Editor in Chief: Moh. Reza Huwaida Friday, December 14th, 2018

If Karzai Administration is to Take the Lead

How to reconcile and with whom to reconcile? The government of Afghanistan has been trapped by its own inconsistent policies of the past. President Karzai's changing view on the process peace reconciliation with Taliban has made it difficult for Afghans to know: What is going on? Until, Burhan ud Din Rabbani, the head of High Peace Council was assassinated, Mr. Karzai was blowing the trumpet of calling Taliban as his annoyed brothers.

But after his brother, Ahmad Wali Karzai and Rabbani was assassinated, he admitted to the fact that Taliban are not his annoyed brother but brutal killers and terrorists. Then there was a twist in the peace reconciliation process. Mr. Karzai said he would no more talk to Taliban but instead with Pakistan. Also he thinks, Pakistan is not sincerely cooperating in making the peace process successful, although it hosts a number of important Taliban leaders.

Recently, there have reports in Afghan and international media on establishment of an office for Taliban in Qatar. But Karzai recalled Afghan ambassador in Qatar as he fears that the US is not keeping Afghanistan in picture. Karzai met on Thursday with senior leaders including former Mujahideen commanders, religious figures and top government officials, to discuss the future of talks.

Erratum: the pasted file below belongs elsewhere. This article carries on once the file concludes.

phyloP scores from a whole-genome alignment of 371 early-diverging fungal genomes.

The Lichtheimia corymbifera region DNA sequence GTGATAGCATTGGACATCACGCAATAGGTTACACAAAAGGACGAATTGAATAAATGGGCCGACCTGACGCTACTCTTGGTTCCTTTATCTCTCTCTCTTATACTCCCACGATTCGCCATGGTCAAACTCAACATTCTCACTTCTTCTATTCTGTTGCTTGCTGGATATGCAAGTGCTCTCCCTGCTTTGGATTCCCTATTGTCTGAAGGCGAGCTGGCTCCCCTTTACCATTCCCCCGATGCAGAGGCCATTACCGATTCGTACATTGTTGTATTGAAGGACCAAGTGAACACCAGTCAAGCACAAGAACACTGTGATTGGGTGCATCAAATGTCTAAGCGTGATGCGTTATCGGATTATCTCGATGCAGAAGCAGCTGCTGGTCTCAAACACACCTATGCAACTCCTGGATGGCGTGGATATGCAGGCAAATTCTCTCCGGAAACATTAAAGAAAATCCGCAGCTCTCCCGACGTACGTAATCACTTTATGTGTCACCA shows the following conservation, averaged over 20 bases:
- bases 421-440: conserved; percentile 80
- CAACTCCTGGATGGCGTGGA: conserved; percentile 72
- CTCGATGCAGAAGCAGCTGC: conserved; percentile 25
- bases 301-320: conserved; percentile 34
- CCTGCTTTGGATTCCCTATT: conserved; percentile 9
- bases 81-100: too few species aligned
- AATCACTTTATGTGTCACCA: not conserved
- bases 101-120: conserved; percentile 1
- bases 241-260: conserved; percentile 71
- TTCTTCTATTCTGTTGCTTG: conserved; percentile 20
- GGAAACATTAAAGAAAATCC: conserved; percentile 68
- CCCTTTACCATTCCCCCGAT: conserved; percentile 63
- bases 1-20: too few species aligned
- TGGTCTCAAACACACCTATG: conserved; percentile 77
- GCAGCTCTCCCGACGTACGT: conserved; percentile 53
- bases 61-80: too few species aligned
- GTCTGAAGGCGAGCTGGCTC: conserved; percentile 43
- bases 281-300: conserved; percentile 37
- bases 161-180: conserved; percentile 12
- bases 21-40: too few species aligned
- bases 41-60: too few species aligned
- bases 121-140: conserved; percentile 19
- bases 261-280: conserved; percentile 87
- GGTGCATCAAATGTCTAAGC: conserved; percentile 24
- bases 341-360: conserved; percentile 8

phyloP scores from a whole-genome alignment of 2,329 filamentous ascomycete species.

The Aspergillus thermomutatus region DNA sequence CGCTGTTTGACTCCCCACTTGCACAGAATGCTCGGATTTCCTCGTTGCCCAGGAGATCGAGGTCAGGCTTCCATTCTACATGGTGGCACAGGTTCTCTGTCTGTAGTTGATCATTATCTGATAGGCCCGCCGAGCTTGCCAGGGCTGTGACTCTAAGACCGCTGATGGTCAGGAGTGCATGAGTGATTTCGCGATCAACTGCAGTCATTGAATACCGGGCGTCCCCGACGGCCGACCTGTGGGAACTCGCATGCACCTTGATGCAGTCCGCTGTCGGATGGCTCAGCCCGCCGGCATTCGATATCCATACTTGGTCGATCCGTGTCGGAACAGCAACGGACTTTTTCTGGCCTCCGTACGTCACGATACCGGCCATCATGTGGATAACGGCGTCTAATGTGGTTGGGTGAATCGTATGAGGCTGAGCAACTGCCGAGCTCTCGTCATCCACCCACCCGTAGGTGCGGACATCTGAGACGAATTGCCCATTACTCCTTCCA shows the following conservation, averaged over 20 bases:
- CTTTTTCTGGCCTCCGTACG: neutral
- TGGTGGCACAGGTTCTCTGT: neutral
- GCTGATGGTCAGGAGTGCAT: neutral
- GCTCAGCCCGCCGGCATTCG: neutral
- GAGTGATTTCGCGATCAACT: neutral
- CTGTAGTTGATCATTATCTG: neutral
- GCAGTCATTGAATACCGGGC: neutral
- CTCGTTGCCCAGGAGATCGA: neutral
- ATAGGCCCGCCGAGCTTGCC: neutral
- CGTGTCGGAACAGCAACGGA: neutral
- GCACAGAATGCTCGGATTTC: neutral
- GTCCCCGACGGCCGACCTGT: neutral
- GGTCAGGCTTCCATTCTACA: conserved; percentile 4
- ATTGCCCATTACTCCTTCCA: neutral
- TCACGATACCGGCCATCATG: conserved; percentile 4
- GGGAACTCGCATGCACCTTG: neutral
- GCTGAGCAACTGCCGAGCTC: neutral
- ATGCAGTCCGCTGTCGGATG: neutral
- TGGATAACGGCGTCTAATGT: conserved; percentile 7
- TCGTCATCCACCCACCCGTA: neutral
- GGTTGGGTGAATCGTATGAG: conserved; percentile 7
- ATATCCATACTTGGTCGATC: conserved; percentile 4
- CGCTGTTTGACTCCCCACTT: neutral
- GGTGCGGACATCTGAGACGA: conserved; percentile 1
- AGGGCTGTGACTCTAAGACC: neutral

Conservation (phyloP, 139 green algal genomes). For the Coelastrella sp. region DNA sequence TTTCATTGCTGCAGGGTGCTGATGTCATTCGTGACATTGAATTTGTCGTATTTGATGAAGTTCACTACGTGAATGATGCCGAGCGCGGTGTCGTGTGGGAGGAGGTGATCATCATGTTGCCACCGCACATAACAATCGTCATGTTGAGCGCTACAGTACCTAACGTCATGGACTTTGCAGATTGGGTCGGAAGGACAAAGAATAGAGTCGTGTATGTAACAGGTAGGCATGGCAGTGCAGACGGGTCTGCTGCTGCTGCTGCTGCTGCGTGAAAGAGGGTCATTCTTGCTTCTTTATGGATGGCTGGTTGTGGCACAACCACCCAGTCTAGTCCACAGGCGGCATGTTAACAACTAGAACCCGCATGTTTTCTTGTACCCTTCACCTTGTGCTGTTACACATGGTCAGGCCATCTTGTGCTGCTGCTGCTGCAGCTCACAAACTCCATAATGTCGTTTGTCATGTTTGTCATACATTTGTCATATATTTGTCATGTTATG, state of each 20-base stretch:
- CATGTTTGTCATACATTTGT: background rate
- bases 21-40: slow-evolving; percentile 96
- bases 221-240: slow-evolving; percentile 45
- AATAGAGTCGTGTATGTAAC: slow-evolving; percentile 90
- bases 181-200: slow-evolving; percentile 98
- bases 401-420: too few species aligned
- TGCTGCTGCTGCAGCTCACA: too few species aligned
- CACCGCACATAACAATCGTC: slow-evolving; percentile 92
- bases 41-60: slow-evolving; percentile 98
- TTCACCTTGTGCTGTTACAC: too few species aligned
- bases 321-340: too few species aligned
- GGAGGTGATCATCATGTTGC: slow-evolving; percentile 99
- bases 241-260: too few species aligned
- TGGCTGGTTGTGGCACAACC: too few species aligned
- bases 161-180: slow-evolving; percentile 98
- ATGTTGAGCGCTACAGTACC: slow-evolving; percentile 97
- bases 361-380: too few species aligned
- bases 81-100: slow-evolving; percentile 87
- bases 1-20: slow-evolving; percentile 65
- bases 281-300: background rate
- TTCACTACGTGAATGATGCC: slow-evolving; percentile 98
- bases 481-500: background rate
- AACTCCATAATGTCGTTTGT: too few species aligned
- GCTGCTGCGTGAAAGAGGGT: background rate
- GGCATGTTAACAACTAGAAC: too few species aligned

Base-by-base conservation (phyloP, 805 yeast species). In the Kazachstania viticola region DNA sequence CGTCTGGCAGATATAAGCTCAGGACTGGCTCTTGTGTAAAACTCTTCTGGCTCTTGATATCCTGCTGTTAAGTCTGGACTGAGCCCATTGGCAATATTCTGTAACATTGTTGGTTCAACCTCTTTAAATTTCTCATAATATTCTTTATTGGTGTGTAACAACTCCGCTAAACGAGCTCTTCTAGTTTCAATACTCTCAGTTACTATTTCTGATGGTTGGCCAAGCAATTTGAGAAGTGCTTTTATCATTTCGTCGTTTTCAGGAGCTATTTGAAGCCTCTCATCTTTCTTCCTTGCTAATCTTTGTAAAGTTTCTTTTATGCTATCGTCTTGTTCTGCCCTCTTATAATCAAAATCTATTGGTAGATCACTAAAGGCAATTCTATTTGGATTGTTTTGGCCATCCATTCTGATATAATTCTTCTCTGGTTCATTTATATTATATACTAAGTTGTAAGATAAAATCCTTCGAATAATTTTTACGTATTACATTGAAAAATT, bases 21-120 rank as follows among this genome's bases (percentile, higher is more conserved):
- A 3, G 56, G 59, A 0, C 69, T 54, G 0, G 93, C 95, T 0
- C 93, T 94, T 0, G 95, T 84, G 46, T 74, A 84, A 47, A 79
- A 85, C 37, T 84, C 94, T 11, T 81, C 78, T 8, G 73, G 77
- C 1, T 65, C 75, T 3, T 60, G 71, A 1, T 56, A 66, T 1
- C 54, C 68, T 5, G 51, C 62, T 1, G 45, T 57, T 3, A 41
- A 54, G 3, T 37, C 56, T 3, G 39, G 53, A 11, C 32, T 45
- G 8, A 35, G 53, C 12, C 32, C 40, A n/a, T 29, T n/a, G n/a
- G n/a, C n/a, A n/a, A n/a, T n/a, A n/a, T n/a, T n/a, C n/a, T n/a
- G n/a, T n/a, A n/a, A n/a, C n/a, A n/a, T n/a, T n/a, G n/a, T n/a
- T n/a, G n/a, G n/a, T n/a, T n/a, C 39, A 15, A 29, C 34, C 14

The group agreed that any Taliban office should ideally be in Afghanistan, but if that was not possible, it said, other nations – Turkey or Saudi Arabia - would make a better location than Qatar.

Unfortunately, the Afghan government itself does present any clear and transparent reconciliation strategy. It has continued with an uncertain and ambiguous strategy and its all efforts have gone futile. Despite that, the government of Afghanistan wants to take the lead of negotiation with Taliban. A spokesperson to Karzai's office on Thursday said, "We oppose any kind of negotiations where delegation or delegations of Afghanistan have no leading role and emphasize that any kind of negotiations must be led by Afghans."

If Afghan administration is to take the lead of reconciliation with Taliban, it would need to present a clear strategy of its plans. With an ambiguous policy, its effort will not triumph.